When an owner of commercial real estate wants to negotiate a sale, the buyer will often have a general idea of what they are willing to pay. This idea usually reflects limited investigation and analysis, because more extensive investigation and analysis costs more than the potential buyer is willing to spend without knowing that the property is under contract.
Except in a very seller-friendly market, the parties usually address the buyer’s concern by signing a contract of sale but also giving the buyer a due diligence period – 30 to 90 days – in which to further investigate the property. At that time, the buyer can carefully review the leases, check out any physical issues, look for environmental issues, and satisfy himself that his plans for the property make financial sense. Above all, the due diligence period gives the buyer time to find the money – both debt and equity – necessary to acquire the property.
A few days before the end of a due diligence period, the seller will often receive a phone call from the broker on the deal. In the best case, the broker will announce that the buyer needs an extension of the due diligence period to check out some issues that need more time, often environmental-related. In the worst case, the broker will announce that the buyer’s due diligence investigations have disclosed that the buyer’s estimate of property value was excessively high, and the deal does not make sense without a price reduction.
Either way, the seller faces a dilemma. The other prospective buyers who might have been in the picture earlier in the process have all gone on to other things. At this point, they have probably lost all interest. If the seller and its broker go back to any of those buyers, they may perceive the property as damaged goods. If the seller pulls the property off the market, it may have to wait many months—or years—before going to market again. As a result of all that, sellers usually accommodate buyers to some degree.
Allowing more time is easy. A seller might try to tie down what needs to happen in that time. For example, if the buyer needs more time to investigate a pile of unidentified materials in the back yard of the property, then the parties might agree that the due diligence period extension relates only to that investigation. As long as the cost to solve any problem falls below an agreed ceiling, then the buyer must close.
A buyer’s request for a price adjustment, on the other hand, creates more trauma for the seller. Can the seller obtain some benefit in exchange for the price adjustment? The seller might try to accelerate the closing, or have the buyer waive some contingencies or increase the deposit. In theory, the seller might demand a right to future payments if the property exceeds some agreed-upon benchmark of performance. In practice, though, buyers won’t agree to such measures. If any buyer does agree to such measures, then they will be hard to negotiate and even harder to apply and enforce.
A seller could protect himself from some of these risks by charging the buyer a nonrefundable option fee for taking the property off the market during the due diligence period. That fee would give the buyer control of the property while it performed its investigations. It would also compensate the seller if the buyer decided not to proceed. Although this route makes a lot of sense, sellers can typically obtain option fees only in very seller-friendly markets.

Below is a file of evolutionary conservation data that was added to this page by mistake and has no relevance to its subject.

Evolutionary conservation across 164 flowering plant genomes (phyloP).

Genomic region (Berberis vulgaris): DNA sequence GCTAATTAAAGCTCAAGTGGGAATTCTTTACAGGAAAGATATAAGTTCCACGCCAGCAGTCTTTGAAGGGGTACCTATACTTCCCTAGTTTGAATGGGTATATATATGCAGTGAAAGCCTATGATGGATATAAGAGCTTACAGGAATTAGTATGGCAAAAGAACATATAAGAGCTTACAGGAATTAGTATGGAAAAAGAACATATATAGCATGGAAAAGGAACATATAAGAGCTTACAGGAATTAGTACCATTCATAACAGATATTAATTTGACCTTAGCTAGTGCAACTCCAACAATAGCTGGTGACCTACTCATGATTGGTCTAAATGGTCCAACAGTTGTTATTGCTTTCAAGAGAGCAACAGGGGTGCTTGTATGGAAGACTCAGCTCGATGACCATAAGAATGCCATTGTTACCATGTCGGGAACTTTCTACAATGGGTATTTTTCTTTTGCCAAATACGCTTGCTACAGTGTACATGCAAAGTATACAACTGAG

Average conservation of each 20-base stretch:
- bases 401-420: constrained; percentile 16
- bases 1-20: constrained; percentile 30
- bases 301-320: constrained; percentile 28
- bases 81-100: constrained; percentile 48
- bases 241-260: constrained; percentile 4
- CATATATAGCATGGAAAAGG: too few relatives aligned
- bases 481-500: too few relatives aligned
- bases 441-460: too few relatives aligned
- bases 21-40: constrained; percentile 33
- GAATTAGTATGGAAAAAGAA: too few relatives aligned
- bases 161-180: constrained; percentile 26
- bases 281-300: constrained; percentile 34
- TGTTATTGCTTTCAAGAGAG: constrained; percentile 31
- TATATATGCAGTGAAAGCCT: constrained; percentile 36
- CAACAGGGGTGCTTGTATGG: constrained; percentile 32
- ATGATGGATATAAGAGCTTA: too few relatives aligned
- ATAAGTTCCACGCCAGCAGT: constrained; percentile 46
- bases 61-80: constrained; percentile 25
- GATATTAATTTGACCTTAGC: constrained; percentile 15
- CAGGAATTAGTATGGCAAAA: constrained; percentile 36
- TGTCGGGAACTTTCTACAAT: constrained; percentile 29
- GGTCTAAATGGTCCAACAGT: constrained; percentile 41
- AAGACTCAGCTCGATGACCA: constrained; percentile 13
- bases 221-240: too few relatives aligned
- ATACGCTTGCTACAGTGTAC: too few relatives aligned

As another possibility, a contract might give the buyer a due diligence period but allow the buyer to terminate only if the buyer identifies genuine problems with the property that exceed a certain defined threshold. This approach would scare buyers because they typically count on having total optionality as a result of a due diligence period.
Sellers can perhaps protect themselves, at least a bit, by not pretending that the due diligence period will end and the buyer will either go ahead or go away. Instead, the contract could build in the possibility of an extension. For example, the contract might say that if the buyer wants more time, it needs to pay an extension fee not credited against the purchase price. The buyer would, of course, prefer to just increase the deposit and have that increase held in escrow to be applied against the purchase price. Even if the contract expressly requires an extension fee if the buyer wants more time, the buyer might still request a free extension, but that has a bad flavor to it because it varies from what the parties agreed.
If the seller has other buyers waiting in the wings, that can offer an appealing mechanism to prevent buyers from taking too much advantage of due diligence periods. Toward that end, the seller might want to make it very clear that it has the right to negotiate with, and even sign backup contracts with, other potential buyers. The seller will want to avoid agreeing to exclusivity with any buyer – a reasonable position given that a buyer with a generous due diligence period has no solid commitment to the transaction either.
As its best strategy, of course, a seller should try to time its sale to occur during a seller-friendly market. Today’s commercial real estate markets, unfortunately, are not very seller-friendly. That state of affairs seems likely to escalate in the short term. Sellers must either wait for a better day somewhere down the road – but not all sellers have a long-term view – or figure out some other way to mitigate the effect of generous due diligence periods in contracts.